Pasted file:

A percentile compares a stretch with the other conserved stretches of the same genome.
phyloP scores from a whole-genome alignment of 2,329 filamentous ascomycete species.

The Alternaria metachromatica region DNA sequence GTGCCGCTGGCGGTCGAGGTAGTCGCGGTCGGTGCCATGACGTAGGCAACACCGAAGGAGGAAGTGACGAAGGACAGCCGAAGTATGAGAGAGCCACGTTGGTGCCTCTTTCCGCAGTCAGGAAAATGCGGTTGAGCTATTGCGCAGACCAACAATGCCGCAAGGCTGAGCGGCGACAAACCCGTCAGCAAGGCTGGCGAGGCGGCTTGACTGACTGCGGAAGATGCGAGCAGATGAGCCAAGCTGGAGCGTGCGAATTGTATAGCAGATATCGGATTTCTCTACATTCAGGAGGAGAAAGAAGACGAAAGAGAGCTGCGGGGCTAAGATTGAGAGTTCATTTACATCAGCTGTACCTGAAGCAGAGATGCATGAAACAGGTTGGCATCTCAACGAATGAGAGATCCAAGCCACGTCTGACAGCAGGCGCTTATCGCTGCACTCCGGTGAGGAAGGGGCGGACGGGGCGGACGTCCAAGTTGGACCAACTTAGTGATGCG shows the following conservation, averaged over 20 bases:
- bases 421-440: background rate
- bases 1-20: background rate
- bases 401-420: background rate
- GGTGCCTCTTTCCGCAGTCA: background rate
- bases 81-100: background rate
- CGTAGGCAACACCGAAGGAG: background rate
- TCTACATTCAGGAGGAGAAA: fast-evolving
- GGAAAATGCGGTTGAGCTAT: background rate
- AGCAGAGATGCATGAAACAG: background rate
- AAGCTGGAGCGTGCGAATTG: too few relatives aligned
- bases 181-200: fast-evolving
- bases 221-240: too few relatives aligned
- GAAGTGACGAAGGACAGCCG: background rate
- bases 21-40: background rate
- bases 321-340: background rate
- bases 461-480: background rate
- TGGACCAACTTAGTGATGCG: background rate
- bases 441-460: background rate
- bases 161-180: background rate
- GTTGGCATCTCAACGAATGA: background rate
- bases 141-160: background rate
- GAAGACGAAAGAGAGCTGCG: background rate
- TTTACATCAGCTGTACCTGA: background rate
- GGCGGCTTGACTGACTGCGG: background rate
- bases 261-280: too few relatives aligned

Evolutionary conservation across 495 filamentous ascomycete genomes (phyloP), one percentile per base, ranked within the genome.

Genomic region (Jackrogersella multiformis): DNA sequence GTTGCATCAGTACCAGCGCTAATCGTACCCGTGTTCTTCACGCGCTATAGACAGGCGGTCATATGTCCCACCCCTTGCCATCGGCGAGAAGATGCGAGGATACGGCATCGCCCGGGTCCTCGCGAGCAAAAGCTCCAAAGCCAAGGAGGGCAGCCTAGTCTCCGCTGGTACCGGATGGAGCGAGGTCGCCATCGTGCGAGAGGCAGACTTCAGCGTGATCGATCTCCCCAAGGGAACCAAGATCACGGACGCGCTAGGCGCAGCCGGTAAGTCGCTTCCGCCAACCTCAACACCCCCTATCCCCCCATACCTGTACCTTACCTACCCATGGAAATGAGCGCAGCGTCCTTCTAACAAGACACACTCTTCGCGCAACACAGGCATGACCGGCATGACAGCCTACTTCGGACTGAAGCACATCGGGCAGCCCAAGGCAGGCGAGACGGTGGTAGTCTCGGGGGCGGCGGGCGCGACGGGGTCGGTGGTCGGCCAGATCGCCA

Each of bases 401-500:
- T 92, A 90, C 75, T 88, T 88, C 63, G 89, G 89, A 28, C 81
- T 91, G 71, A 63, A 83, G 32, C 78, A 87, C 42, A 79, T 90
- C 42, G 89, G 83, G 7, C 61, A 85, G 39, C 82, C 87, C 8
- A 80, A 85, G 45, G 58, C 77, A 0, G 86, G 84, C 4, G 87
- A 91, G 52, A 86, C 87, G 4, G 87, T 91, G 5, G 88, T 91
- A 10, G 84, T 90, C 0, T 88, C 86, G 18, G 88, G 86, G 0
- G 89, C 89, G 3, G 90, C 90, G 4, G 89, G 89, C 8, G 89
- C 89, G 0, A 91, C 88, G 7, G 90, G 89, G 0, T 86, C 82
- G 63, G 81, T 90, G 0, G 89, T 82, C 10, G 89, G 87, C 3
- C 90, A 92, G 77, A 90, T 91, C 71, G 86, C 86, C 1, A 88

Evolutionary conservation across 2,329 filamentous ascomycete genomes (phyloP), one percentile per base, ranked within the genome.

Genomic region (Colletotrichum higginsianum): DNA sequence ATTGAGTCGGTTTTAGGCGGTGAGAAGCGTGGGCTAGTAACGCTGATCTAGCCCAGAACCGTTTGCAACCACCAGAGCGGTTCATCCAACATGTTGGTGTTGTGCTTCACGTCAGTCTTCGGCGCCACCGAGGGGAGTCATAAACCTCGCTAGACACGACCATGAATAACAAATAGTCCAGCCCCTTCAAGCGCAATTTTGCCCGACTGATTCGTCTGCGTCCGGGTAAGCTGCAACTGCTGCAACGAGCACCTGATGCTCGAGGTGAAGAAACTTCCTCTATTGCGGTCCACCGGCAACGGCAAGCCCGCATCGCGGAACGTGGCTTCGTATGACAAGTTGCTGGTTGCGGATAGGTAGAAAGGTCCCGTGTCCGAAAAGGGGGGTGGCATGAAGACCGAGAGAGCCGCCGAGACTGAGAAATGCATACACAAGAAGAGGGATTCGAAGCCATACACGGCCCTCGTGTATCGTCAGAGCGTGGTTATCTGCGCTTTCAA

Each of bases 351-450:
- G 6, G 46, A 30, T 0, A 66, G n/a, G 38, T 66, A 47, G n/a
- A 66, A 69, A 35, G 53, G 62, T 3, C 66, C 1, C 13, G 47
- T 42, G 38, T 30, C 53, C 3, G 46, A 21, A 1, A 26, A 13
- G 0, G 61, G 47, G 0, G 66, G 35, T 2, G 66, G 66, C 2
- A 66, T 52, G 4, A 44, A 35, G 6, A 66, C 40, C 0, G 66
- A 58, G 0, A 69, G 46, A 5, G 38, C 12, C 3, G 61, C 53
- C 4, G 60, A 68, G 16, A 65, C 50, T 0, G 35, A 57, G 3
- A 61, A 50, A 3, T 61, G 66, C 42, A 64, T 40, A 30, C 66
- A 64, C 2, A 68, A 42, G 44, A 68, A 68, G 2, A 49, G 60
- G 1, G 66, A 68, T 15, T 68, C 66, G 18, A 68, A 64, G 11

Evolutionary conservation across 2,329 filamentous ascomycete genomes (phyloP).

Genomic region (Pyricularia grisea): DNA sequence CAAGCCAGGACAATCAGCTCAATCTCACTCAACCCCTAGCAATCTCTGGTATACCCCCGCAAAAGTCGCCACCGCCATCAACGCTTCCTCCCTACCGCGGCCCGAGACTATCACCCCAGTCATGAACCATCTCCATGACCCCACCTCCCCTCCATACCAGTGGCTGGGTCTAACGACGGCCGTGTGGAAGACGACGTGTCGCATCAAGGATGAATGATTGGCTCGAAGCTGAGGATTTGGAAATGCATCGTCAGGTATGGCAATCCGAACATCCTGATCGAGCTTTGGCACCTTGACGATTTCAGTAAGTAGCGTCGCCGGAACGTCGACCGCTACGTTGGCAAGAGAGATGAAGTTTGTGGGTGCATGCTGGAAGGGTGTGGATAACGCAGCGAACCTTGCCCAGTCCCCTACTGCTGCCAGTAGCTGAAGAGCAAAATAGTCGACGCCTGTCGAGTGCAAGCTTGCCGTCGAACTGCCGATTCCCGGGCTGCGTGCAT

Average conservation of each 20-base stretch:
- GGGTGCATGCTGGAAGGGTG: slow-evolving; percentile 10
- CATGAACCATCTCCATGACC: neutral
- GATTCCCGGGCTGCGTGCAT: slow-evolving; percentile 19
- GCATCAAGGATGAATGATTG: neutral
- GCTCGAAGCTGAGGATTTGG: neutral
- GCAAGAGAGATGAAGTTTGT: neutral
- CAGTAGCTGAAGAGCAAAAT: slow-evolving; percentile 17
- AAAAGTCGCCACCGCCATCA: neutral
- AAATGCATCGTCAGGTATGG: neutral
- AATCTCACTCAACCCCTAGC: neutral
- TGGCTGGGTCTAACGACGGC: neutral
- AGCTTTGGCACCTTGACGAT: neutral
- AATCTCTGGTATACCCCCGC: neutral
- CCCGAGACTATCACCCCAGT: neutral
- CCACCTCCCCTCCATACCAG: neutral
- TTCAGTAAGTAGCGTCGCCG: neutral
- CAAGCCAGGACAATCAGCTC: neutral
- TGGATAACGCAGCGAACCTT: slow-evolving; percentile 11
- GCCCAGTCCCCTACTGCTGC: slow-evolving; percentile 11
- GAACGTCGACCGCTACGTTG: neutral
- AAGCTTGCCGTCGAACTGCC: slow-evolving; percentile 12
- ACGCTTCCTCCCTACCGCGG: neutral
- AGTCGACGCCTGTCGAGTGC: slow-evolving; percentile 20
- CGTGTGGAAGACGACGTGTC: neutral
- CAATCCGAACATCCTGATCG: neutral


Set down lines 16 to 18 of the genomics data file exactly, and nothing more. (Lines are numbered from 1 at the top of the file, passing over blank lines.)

- GAAGTGACGAAGGACAGCCG: background rate
- bases 21-40: background rate
- bases 321-340: background rate